Sharing. The objective of this term is to make different tasks share the same modules for the same input state . Therefore, it represents the positive transfer part of MTL. The concept of sharing has been previously presented in [19], where the router encouraged the tasks to share initial layers. We define our term in a similar way, only we have no preference in certain modules and we prefer using the loss to increase robustness and offer better balance with the other losses. The final sharing loss is the mean difference between the scores of all the possible pairs of tasks. For the total number of samples in , it can be described as


Exploration. The objective of this term is to make all modules learn something and avoid mode collapse to one or two modules. This incentivises the system to break the tasks down to multiple – shareable or not – elements. The exploration loss chosen for this term is similar to the importance loss presented in [18] and [22], where the coefficient of variation of a batch is minimised. This ensures that in a batch with samples from all tasks, all modules will be used. Therefore, this loss is applied per batch. For as the trajectories of task , and given that is a distribution and its mean is , the exploration loss can be described as


Sparsity. The objective of this term is to ensure each module learns a distinct part of a task. Using the sharing and exploration terms only, it is still possible for all the tasks to use all the modules uniformly. But that renders the selector useless and the modules indistinguishable. The sparsity loss counters this by making each task use only a small subset of modules. Additionally, the combination of sparsity and exploration enables a module to be exclusively used by one task, thus allowing task-specific learning and that minimises negative transfer. Regarding the loss, while [19] also introduced a sparsity regularisation in the form of log-likelihood, it proved quite unstable in our case. This was due to the logarithmic nature of the loss reaching , which could not be easily balanced with the rest of the terms that minimise at . The Shannon entropy [44]

, on the other hand, proved to be a much more stable choice. However, since sparsity wants to avoid uniform distribution at

, the variable needs to be incorporated in the loss. For this reason, we shift the entropy function so that its maximum lands on the uniform point. This final sparsity loss is


Smoothness. The objective of this term is to provide temporal stability in the selection of modules for each task. This way it avoids erratic module changes between steps. To achieve this, we use the discrete derivative of :


where and the states at time steps and in a trajectory .

The total loss of selector comprises the 4 above-mentioned losses:


It is worth noting that the individual losses compete with each other. Whereas any combination of sharing, exploration and sparsity in pairs makes the loss decrease, the combination of all three makes them compete. This is a manifestation of the opposing MTL objectives of positive transfer without negative transfer. This means careful consideration of the coefficients is required to achieve balance. For example, if we know there are dissimilar tasks, greater emphasis should be given to exploration (e.g. Gravity set in Section IV-A). On the other hand, if all the tasks are executed in a similar manner, greater emphasis should be given to sparsity and sharing (e.g. MT10 set in Section IV-A). The smoothing loss closely relates to sparsity and is necessary for modular consistency. The combination of sparsity and smoothness ensures that each task consistently uses the same few modules, rather than using a single but different module at every step.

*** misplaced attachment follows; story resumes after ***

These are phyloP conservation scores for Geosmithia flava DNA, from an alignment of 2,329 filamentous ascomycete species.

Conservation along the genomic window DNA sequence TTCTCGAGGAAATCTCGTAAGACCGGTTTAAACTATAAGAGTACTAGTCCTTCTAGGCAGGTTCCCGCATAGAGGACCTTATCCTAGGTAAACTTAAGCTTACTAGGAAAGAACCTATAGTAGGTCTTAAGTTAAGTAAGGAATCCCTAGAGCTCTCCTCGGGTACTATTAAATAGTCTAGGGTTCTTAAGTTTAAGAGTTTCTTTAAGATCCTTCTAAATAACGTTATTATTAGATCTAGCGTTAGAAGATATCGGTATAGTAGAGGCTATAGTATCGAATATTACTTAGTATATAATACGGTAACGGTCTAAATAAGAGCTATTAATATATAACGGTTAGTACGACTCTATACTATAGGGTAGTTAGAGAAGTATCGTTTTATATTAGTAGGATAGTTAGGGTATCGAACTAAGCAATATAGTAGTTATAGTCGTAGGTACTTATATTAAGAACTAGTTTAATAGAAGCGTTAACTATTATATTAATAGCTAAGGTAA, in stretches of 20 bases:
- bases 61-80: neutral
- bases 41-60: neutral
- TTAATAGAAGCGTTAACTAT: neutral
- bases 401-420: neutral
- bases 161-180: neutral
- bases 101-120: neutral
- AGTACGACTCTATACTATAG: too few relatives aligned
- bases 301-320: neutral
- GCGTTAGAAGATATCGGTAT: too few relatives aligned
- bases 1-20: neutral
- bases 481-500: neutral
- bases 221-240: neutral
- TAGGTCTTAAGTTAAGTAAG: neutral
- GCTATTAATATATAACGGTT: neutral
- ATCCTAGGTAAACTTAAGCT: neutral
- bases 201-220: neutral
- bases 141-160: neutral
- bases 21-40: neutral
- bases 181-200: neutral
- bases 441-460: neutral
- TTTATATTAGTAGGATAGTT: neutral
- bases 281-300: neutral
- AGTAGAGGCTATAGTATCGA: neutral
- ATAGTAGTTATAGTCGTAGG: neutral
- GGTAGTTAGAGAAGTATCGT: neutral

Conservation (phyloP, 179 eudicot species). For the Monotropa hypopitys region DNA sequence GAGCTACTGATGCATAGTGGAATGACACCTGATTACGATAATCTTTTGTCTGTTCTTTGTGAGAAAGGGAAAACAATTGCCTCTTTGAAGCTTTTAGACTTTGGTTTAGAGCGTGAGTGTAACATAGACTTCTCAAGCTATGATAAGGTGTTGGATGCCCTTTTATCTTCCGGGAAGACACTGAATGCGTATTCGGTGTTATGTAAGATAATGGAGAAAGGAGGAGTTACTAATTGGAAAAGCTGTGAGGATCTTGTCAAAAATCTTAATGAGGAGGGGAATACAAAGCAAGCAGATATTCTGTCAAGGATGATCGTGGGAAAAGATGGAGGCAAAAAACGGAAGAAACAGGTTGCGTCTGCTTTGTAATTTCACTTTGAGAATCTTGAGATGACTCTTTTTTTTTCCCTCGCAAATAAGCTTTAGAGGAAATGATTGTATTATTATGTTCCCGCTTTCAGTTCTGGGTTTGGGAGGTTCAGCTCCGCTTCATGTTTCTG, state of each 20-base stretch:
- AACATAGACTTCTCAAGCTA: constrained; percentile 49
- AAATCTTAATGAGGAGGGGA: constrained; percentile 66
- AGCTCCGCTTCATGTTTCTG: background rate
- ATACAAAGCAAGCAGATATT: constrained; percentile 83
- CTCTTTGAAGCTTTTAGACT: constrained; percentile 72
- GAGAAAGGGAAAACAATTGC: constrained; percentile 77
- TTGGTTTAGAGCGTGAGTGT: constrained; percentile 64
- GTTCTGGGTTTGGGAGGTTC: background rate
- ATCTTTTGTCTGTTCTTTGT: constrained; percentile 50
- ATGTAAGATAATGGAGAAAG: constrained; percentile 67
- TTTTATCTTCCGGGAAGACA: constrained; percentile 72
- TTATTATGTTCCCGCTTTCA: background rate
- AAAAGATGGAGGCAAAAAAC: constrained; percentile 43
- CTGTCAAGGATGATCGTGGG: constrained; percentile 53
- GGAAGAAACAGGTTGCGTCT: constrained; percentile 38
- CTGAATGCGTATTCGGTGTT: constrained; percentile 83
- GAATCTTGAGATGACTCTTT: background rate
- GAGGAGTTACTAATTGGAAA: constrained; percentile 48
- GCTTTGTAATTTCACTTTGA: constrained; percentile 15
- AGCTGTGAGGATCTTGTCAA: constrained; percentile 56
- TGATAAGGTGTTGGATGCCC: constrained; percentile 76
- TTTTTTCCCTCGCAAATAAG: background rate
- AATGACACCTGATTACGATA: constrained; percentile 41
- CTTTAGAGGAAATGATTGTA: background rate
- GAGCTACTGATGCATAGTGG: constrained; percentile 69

Iv Experiments

We evaluate the system under 3 different MTL settings covering environmental, model and task variations. We investigate the success rate and stability of the method against a single agent per task baseline, a multi-task agent conditioned on the task id (MT BC), a multi-task agent with multiple heads, one for each task (MT-MH BC), and MAML, which is a standard meta-learning approach for MTL and TL. We also evaluated the method qualitatively by investigating the features each module learns and if the tasks can be broken down into segments, according to our original hypothesis.

Environmental variation set (HalfCheetah Gravity). This set of 5 tasks involves the same agent, performing the same task, only under different environmental conditions. Specifically, they all involve OpenAI’s [45] HalfCheetah agent running, only under different accelerations of gravity. For as the default HalfCheetah’s gravity acceleration, the 5 different values used are , , , , and . These environments were first introduced in [46]. To obtain the expert Gravity datasets, an RL agent was trained for each task using TRPO [47] and the reward function provided in [46]. It was then used to generate 35 expert demonstrations.

Model variation set (HalfCheetah Modified). This set of 11 tasks involves performing the same task, under the same environment, only using a different model. Specifically, they all involve OpenAI’s HalfCheetah agent running, only the HalfCheetah’s body parts are modified. The model has 5 different body parts, and each of them is enlarged or shrunk by 25% for every task. The body parts include head, torso, thigh, leg, and foot. The original model along with the 5 enlarged and 5 shrunk models make up the 11 tasks of this dataset. Like the Gravity tasks, the Modified environments were introduced in [46] and the 35 expert demonstrations were obtained using an RL TRPO agent.